Register for an account

X

Enter your name and email address below.

Your email address is used to log in and will not be shared or sold. Read our privacy policy.

X

Website access code

Enter your access code into the form field below.

If you are a Zinio, Nook, Kindle, Apple, or Google Play subscriber, you can enter your website access code to gain subscriber access. Your website access code is located in the upper right corner of the Table of Contents page of your digital edition.

Health

Hormone Boosts Insulin-Producing Cells in Diabetic Mice

D-briefBy Breanna DraxlerApril 27, 2013 6:00 PM

Newsletter

Sign up for our email newsletter for the latest science news

Mouse-eating-corn-286x300.jpg

Researchers have discovered a hormone that triggers the production of insulin-producing cells in mice, a development that could lead to better diabetes treatments in the future. Diabetics are short on insulin---in the case of type 1 diabetes, because their immune system attacks their beta cells (the body's insulin factories); in type 2 diabetes, because their body stops responding to insulin's signals. The latter condition is called insulin resistance. All told, diabetes affects an estimated 366 million people in the world today. Daily insulin shots are a direct, if short-term, way to treat the disease, but researchers at Harvard think they may be onto an even more promising solution: boosting beta cells.

Beta cells reproduce via duplication. When we're babies, these cells are cranking out copies like crazy. But by the time adulthood rolls around, this production process has slowed down almost to a halt, so that less than one half of one percent of cells are dividing daily.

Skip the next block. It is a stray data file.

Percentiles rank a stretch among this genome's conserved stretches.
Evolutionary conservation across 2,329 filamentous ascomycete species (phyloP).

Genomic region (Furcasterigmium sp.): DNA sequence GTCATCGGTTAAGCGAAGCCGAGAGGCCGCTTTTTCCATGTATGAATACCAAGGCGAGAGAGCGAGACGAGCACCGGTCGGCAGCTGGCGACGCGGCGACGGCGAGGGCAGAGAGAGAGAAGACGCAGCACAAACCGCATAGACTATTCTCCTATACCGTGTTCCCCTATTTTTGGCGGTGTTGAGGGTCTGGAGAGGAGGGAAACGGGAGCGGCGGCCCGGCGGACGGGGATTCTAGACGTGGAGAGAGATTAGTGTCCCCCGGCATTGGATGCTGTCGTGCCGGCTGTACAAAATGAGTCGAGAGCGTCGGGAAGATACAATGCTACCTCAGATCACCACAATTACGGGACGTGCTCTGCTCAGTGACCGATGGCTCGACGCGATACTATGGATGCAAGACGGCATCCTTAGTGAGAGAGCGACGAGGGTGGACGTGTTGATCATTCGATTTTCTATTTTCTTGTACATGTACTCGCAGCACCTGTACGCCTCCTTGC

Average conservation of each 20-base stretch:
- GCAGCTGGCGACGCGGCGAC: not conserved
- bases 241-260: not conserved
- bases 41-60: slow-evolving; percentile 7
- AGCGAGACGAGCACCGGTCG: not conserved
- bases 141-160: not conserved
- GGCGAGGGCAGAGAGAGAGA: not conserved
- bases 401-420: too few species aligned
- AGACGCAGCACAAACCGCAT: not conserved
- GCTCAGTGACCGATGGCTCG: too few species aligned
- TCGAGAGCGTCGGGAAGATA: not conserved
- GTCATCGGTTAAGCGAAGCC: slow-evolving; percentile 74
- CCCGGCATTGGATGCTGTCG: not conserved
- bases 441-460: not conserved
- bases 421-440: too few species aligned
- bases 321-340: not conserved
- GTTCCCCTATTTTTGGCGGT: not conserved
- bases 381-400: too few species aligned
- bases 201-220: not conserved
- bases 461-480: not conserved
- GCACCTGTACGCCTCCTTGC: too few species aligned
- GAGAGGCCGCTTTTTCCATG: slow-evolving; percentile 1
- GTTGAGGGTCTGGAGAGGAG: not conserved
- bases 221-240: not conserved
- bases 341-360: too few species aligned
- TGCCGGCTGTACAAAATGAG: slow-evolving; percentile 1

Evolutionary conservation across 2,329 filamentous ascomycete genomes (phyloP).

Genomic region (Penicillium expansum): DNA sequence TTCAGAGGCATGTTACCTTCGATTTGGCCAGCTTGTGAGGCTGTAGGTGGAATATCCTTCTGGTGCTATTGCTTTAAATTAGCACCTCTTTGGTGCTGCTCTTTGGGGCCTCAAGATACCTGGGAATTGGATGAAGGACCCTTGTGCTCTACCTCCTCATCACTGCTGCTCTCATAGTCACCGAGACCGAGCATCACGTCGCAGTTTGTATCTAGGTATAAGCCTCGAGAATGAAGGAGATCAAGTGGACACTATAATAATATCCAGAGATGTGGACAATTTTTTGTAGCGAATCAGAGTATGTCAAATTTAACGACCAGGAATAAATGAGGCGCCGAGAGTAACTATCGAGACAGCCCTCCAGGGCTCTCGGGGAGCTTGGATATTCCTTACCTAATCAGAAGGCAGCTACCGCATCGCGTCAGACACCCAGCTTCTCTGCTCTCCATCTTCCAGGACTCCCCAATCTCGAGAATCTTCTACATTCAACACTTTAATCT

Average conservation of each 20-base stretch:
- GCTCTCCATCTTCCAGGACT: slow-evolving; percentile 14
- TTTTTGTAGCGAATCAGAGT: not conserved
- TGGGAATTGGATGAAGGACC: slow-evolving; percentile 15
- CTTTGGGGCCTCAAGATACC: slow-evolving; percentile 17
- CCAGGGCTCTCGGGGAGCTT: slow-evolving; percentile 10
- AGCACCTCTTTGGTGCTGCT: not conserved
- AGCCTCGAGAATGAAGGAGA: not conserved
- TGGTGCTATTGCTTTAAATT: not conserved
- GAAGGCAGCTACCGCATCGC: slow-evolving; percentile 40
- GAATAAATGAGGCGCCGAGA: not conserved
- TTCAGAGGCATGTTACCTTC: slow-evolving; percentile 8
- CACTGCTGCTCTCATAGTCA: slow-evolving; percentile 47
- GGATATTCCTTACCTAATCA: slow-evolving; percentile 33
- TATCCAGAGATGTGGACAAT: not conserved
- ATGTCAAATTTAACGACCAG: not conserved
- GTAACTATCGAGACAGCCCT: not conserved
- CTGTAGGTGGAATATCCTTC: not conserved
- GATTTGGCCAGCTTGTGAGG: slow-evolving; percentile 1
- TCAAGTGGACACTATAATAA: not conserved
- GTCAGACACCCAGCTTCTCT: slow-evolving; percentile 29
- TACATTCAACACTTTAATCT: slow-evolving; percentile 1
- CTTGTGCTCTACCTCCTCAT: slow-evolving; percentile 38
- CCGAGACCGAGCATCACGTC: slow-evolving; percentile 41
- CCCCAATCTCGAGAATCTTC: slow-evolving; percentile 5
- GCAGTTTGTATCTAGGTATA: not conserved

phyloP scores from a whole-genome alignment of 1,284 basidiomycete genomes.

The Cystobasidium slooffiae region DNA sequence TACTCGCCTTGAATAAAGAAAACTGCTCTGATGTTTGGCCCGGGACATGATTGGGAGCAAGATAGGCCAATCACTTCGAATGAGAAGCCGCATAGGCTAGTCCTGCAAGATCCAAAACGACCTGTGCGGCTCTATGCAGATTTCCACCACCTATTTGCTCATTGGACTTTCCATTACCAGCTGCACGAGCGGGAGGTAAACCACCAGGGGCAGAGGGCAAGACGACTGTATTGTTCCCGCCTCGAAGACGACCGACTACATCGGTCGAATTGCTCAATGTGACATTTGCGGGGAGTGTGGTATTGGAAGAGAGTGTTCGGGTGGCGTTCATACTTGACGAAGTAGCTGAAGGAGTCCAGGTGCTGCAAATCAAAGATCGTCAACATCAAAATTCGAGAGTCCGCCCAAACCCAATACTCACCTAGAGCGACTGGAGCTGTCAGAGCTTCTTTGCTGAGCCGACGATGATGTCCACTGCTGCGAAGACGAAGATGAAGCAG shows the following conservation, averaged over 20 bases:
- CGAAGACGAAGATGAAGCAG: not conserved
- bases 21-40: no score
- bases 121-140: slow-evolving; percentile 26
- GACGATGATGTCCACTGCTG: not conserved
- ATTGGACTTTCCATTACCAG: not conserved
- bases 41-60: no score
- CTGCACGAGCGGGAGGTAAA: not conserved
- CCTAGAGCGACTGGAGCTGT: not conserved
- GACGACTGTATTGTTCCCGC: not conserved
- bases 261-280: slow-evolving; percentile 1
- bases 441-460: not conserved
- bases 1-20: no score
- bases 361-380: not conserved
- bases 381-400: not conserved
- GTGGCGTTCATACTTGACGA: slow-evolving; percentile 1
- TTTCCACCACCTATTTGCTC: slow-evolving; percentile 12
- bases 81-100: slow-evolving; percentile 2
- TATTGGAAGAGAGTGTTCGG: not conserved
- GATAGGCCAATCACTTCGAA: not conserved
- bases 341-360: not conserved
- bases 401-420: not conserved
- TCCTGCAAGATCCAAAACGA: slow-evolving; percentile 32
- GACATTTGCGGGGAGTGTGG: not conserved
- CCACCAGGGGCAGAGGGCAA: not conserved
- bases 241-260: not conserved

The researchers began with the knowledge, from previous work, that insulin resistance can spur beta cell replication. Essentially, the body creates more beta cells to try to solve the problem of insulin resistance. Then the researchers found a way to replicate insulin resistance in mice by giving them a drug. Under the effects of the drug, the beta cells duly replicated, and the researchers then looked at which genes in the mouse were responsible. One gene in particular, which researchers called betatrophin, seemed to be the key player. The researchers confirmed this by injecting healthy mice with betatrophin and observing its effects. Mice given betatrophin had three times as many beta cells, in terms of area, as did control mice, and twice as much insulin being created by the pancreas. And this insulin was definitely serving its purpose---injected mice had a lower fasting blood glucose level, and greater glucose tolerance, than the untreated cohort. These measures indicate that betatrophin could treat the underlying causes of diabetes. A number of genes and hormones have been shown to impact beta cell production along with other things, but betatrophin appears to be the first to produce only beta cells and impact their numbers significantly, according to the results

published in Cell this week. The scientists still don't know how betatrophin works, and the treatment is by no means ready for human use. But if future studies on diabetic people prove as effective as the ones on healthy mice, diabetics may eventually be able to have their cake and eat it too. Image courtesy of Africa studio/Shutterstock

2 Free Articles Left

Want it all? Get unlimited access when you subscribe.

Subscribe

Already a subscriber? Register or Log In

Want unlimited access?

Subscribe today and save 70%

Subscribe

Already a subscriber? Register or Log In